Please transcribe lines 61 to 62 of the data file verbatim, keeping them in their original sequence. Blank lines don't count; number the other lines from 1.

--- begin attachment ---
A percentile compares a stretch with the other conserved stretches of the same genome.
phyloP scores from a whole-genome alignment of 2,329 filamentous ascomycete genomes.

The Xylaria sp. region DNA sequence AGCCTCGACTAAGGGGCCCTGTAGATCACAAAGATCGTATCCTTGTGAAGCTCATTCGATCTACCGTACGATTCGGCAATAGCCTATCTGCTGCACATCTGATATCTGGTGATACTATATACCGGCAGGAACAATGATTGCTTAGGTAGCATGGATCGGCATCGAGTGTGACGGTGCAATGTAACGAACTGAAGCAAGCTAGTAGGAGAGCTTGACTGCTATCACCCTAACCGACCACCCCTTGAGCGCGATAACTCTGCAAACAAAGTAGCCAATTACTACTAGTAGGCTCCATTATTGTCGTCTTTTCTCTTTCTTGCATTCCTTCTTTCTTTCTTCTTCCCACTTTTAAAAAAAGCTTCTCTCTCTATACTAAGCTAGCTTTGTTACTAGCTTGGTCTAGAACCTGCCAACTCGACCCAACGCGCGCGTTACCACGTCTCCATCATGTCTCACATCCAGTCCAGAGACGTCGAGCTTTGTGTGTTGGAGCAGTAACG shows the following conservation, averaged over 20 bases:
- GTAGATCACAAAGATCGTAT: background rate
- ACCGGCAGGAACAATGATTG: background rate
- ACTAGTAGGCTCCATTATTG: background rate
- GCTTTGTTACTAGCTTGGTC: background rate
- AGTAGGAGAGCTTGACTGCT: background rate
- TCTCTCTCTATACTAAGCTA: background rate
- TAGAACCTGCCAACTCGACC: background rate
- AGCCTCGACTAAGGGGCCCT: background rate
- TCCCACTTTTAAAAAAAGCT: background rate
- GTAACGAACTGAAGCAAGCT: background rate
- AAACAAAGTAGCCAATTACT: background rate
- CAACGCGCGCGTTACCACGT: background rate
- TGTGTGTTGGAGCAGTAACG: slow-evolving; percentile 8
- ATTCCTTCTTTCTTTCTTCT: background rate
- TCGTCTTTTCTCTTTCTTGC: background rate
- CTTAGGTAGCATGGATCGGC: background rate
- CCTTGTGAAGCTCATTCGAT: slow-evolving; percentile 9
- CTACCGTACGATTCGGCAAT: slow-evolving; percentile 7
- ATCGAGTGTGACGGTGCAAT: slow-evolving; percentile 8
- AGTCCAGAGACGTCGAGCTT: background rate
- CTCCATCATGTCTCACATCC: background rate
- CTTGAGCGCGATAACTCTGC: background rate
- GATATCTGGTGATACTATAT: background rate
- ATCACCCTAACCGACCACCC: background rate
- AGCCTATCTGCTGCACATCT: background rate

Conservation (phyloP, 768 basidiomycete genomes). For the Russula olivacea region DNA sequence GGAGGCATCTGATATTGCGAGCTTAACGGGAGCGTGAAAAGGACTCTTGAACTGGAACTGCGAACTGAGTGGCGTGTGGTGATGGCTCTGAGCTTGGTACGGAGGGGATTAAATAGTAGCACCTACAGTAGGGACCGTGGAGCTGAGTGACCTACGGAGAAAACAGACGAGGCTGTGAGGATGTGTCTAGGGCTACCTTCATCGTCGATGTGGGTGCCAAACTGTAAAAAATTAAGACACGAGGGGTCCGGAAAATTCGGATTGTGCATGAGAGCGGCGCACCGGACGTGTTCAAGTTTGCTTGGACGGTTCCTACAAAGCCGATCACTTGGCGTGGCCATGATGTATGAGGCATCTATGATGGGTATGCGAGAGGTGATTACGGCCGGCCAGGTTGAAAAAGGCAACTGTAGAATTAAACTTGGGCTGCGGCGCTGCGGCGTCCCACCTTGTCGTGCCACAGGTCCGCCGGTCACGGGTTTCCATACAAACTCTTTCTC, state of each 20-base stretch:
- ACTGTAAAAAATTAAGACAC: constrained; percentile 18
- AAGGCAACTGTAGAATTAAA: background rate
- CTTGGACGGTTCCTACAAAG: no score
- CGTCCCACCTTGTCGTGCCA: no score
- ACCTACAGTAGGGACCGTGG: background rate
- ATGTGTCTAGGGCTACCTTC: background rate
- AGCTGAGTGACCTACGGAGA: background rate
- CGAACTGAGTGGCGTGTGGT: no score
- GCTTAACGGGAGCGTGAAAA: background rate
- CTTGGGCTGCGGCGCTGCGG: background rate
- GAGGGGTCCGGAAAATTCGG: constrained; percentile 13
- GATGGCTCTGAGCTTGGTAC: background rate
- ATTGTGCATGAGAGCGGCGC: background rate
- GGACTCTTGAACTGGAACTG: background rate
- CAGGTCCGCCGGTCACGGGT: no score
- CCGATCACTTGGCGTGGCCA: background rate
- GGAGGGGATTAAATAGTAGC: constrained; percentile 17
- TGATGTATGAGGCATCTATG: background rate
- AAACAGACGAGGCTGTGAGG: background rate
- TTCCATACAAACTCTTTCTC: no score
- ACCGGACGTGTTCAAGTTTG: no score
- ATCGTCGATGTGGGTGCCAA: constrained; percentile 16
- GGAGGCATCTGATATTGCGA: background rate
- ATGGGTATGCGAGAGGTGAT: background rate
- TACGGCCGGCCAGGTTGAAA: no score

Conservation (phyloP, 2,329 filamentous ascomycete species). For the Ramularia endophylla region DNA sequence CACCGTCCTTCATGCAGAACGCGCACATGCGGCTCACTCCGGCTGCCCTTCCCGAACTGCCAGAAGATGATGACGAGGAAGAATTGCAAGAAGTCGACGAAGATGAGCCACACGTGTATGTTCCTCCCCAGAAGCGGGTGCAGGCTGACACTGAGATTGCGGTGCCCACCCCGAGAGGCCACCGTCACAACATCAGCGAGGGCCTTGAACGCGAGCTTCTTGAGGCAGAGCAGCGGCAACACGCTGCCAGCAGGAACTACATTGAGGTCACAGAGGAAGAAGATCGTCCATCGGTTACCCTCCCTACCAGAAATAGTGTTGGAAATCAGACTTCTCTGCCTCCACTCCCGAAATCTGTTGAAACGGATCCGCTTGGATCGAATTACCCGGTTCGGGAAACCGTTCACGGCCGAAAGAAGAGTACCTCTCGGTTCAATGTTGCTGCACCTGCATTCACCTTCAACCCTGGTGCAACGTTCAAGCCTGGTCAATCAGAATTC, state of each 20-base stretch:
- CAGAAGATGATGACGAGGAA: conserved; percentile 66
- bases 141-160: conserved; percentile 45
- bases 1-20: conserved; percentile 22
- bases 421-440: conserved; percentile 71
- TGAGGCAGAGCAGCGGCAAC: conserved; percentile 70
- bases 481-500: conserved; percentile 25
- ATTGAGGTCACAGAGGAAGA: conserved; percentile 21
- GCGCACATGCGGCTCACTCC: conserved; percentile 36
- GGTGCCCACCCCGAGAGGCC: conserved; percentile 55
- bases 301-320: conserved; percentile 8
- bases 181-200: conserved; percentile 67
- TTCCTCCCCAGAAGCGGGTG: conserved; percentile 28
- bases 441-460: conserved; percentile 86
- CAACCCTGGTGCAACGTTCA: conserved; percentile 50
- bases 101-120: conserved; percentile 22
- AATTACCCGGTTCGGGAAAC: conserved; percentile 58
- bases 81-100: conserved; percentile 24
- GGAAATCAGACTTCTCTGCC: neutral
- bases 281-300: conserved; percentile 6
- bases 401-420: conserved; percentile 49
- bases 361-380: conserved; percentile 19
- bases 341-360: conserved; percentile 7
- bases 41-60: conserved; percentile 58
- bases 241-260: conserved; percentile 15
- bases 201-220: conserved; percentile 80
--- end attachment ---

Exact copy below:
- bases 481-500: conserved; percentile 25
- ATTGAGGTCACAGAGGAAGA: conserved; percentile 21